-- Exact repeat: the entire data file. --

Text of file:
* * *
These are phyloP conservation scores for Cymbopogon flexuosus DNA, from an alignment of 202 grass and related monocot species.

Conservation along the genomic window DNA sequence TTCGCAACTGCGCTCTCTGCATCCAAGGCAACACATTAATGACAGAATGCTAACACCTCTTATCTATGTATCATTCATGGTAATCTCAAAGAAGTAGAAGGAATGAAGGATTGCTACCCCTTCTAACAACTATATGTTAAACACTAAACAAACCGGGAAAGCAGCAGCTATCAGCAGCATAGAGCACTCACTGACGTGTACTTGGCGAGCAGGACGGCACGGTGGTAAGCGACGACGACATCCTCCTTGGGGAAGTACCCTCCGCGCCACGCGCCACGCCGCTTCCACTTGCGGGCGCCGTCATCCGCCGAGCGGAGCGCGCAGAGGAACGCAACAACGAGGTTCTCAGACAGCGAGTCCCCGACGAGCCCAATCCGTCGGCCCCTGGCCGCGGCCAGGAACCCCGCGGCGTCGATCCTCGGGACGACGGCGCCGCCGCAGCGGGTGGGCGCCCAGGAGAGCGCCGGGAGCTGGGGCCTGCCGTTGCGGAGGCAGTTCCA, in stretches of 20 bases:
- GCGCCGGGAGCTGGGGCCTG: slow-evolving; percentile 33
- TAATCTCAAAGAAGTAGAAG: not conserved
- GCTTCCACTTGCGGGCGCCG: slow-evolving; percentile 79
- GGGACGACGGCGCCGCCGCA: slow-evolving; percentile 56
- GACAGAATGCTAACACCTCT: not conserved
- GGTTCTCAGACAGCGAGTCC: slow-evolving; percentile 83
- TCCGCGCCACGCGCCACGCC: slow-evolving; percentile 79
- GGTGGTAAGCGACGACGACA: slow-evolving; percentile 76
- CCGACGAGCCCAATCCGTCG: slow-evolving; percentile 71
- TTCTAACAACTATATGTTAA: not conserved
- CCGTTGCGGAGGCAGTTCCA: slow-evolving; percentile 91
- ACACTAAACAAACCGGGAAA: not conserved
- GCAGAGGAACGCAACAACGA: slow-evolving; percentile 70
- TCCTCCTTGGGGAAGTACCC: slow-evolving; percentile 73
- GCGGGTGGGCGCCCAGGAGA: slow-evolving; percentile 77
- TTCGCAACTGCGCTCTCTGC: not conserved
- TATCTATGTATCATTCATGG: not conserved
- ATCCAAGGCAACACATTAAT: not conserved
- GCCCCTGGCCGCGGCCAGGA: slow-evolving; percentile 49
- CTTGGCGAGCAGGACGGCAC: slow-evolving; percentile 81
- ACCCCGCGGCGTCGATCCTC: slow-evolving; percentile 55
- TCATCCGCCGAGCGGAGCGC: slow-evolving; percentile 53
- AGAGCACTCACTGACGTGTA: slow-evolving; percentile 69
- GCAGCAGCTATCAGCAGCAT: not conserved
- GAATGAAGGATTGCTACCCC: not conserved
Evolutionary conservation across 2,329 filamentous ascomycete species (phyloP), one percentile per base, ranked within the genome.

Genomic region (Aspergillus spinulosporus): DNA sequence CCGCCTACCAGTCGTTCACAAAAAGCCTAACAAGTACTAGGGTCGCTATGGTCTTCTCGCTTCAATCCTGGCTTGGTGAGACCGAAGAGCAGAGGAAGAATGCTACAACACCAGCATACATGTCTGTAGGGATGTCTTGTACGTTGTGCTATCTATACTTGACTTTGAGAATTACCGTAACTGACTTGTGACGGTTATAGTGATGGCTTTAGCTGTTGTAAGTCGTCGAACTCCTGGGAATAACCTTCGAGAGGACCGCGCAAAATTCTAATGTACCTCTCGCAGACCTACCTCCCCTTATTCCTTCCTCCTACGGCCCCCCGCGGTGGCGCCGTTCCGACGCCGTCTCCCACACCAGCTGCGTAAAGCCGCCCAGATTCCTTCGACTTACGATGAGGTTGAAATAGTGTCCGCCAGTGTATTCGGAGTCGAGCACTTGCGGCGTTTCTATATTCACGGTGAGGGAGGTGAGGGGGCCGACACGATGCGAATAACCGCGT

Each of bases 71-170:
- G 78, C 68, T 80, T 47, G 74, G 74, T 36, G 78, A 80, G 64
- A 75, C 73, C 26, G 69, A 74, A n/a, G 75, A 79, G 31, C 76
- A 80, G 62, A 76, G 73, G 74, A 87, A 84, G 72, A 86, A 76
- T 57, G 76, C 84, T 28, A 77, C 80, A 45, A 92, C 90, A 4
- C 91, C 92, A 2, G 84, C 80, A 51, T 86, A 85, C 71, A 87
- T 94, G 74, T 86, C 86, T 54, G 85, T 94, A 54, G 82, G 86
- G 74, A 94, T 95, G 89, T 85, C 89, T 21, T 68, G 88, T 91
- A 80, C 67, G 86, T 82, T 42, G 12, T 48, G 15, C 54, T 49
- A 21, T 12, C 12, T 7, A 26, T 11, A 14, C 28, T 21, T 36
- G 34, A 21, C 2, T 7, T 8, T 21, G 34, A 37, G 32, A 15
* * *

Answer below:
These are phyloP conservation scores for Cymbopogon flexuosus DNA, from an alignment of 202 grass and related monocot species.

Conservation along the genomic window DNA sequence TTCGCAACTGCGCTCTCTGCATCCAAGGCAACACATTAATGACAGAATGCTAACACCTCTTATCTATGTATCATTCATGGTAATCTCAAAGAAGTAGAAGGAATGAAGGATTGCTACCCCTTCTAACAACTATATGTTAAACACTAAACAAACCGGGAAAGCAGCAGCTATCAGCAGCATAGAGCACTCACTGACGTGTACTTGGCGAGCAGGACGGCACGGTGGTAAGCGACGACGACATCCTCCTTGGGGAAGTACCCTCCGCGCCACGCGCCACGCCGCTTCCACTTGCGGGCGCCGTCATCCGCCGAGCGGAGCGCGCAGAGGAACGCAACAACGAGGTTCTCAGACAGCGAGTCCCCGACGAGCCCAATCCGTCGGCCCCTGGCCGCGGCCAGGAACCCCGCGGCGTCGATCCTCGGGACGACGGCGCCGCCGCAGCGGGTGGGCGCCCAGGAGAGCGCCGGGAGCTGGGGCCTGCCGTTGCGGAGGCAGTTCCA, in stretches of 20 bases:
- GCGCCGGGAGCTGGGGCCTG: slow-evolving; percentile 33
- TAATCTCAAAGAAGTAGAAG: not conserved
- GCTTCCACTTGCGGGCGCCG: slow-evolving; percentile 79
- GGGACGACGGCGCCGCCGCA: slow-evolving; percentile 56
- GACAGAATGCTAACACCTCT: not conserved
- GGTTCTCAGACAGCGAGTCC: slow-evolving; percentile 83
- TCCGCGCCACGCGCCACGCC: slow-evolving; percentile 79
- GGTGGTAAGCGACGACGACA: slow-evolving; percentile 76
- CCGACGAGCCCAATCCGTCG: slow-evolving; percentile 71
- TTCTAACAACTATATGTTAA: not conserved
- CCGTTGCGGAGGCAGTTCCA: slow-evolving; percentile 91
- ACACTAAACAAACCGGGAAA: not conserved
- GCAGAGGAACGCAACAACGA: slow-evolving; percentile 70
- TCCTCCTTGGGGAAGTACCC: slow-evolving; percentile 73
- GCGGGTGGGCGCCCAGGAGA: slow-evolving; percentile 77
- TTCGCAACTGCGCTCTCTGC: not conserved
- TATCTATGTATCATTCATGG: not conserved
- ATCCAAGGCAACACATTAAT: not conserved
- GCCCCTGGCCGCGGCCAGGA: slow-evolving; percentile 49
- CTTGGCGAGCAGGACGGCAC: slow-evolving; percentile 81
- ACCCCGCGGCGTCGATCCTC: slow-evolving; percentile 55
- TCATCCGCCGAGCGGAGCGC: slow-evolving; percentile 53
- AGAGCACTCACTGACGTGTA: slow-evolving; percentile 69
- GCAGCAGCTATCAGCAGCAT: not conserved
- GAATGAAGGATTGCTACCCC: not conserved
Evolutionary conservation across 2,329 filamentous ascomycete species (phyloP), one percentile per base, ranked within the genome.

Genomic region (Aspergillus spinulosporus): DNA sequence CCGCCTACCAGTCGTTCACAAAAAGCCTAACAAGTACTAGGGTCGCTATGGTCTTCTCGCTTCAATCCTGGCTTGGTGAGACCGAAGAGCAGAGGAAGAATGCTACAACACCAGCATACATGTCTGTAGGGATGTCTTGTACGTTGTGCTATCTATACTTGACTTTGAGAATTACCGTAACTGACTTGTGACGGTTATAGTGATGGCTTTAGCTGTTGTAAGTCGTCGAACTCCTGGGAATAACCTTCGAGAGGACCGCGCAAAATTCTAATGTACCTCTCGCAGACCTACCTCCCCTTATTCCTTCCTCCTACGGCCCCCCGCGGTGGCGCCGTTCCGACGCCGTCTCCCACACCAGCTGCGTAAAGCCGCCCAGATTCCTTCGACTTACGATGAGGTTGAAATAGTGTCCGCCAGTGTATTCGGAGTCGAGCACTTGCGGCGTTTCTATATTCACGGTGAGGGAGGTGAGGGGGCCGACACGATGCGAATAACCGCGT

Each of bases 71-170:
- G 78, C 68, T 80, T 47, G 74, G 74, T 36, G 78, A 80, G 64
- A 75, C 73, C 26, G 69, A 74, A n/a, G 75, A 79, G 31, C 76
- A 80, G 62, A 76, G 73, G 74, A 87, A 84, G 72, A 86, A 76
- T 57, G 76, C 84, T 28, A 77, C 80, A 45, A 92, C 90, A 4
- C 91, C 92, A 2, G 84, C 80, A 51, T 86, A 85, C 71, A 87
- T 94, G 74, T 86, C 86, T 54, G 85, T 94, A 54, G 82, G 86
- G 74, A 94, T 95, G 89, T 85, C 89, T 21, T 68, G 88, T 91
- A 80, C 67, G 86, T 82, T 42, G 12, T 48, G 15, C 54, T 49
- A 21, T 12, C 12, T 7, A 26, T 11, A 14, C 28, T 21, T 36
- G 34, A 21, C 2, T 7, T 8, T 21, G 34, A 37, G 32, A 15